Business is all about solving problems. Products and services fill needs. They help other people fix problems and in the process make their lives easier and more productive. Yet while a great deal of time and money is spent on promoting our problem solving ability with goods and services businesses sometimes shy away from their problem solving mode when the “problem” involves a business relationship – a disappointed customer, an upset employee, or a frustrated vendor.
In the process of backing off, they could be irrevocably compromising their legal rights. Now wait, before you jump to the conclusion that I’m encouraging people to sue, allow me to explain. There is a middle ground between shutting up and standing up in a courtroom.
You can protect yourself and your business by giving appropriate notice. Notice typically serves two functions. It can give the other side an opportunity to fix the problem before it mushrooms out of control. It can also serve to preserve your legal rights.
Business relationship problems often arise in a contractual context. A promise is broken. An expectation goes unmet and someone is hopping mad. In those situations, the contract will often specify how and when to give notice.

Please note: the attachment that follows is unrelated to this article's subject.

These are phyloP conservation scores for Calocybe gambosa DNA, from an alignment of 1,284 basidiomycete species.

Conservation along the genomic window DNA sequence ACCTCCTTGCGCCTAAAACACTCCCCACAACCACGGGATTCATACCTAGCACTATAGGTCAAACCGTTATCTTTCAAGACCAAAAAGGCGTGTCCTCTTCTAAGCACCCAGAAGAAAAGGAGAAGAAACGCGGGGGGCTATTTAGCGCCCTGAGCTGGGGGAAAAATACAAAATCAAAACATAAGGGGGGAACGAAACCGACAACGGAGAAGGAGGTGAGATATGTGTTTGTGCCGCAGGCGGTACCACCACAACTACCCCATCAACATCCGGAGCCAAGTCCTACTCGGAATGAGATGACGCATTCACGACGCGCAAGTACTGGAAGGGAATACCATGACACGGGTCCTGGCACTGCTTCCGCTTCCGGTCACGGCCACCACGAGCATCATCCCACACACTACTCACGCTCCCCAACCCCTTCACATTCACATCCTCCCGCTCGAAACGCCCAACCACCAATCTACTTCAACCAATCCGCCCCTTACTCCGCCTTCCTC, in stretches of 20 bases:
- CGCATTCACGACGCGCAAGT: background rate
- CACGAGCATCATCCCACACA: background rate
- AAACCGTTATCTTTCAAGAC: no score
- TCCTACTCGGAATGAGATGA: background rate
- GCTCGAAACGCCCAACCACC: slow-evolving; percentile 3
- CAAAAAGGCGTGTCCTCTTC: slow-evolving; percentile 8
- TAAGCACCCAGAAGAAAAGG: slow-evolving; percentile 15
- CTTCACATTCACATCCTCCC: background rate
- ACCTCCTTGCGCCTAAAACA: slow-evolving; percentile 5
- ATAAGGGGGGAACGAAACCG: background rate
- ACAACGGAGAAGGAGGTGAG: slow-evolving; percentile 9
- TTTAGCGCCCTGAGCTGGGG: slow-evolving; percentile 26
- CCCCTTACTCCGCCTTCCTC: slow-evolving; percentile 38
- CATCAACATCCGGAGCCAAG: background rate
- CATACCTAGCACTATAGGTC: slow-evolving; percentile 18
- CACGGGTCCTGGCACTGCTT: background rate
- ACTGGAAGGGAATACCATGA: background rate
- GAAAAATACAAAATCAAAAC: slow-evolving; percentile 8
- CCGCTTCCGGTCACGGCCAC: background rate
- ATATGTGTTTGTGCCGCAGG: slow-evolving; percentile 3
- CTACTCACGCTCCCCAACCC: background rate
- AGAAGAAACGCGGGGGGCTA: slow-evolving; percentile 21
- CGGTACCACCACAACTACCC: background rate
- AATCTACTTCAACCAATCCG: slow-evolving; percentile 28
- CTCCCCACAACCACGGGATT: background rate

Many agreements call for written notice that can be sent by snail mail, overnight courier, and/or e-mail. Under a legal doctrine called the “mailbox rule” notice is considered “sent” when it’s dropped in the mailbox. The legal rule doesn’t focus on whether the other party actually received your notice. It was simply presumed that they did. As a practical matter, however, you might want to use some form of receipt verification – a return receipt request, or signature.
If instead of sending a written notice as required by a contract you merely call, or meet in person to complain, the legal notice requirement hasn’t been met. Similarly, you may miss your window of opportunity if the notice hasn’t been given in a timely fashion. While complaining over the phone or meeting in person is a good place to start in putting a derailed relationship back on track, don’t loose sight of the contractual legal requirement. Timely notice helps preserve your rights and leaves open and defers the option of ramping up enforcement to a later date.
When negotiating a contract, notice provisions are often found toward the end of a contract and sometimes buried under “miscellaneous.” It helps to look at them to evaluate whether the timeframe for giving notice is unreasonably short, whether the notice must be in writing, and whether verification of receipt is required. If no verification is required it’s possible that a notice is sent, but that you didn’t actually receive it.
I don’t know about you, but I hate surprises.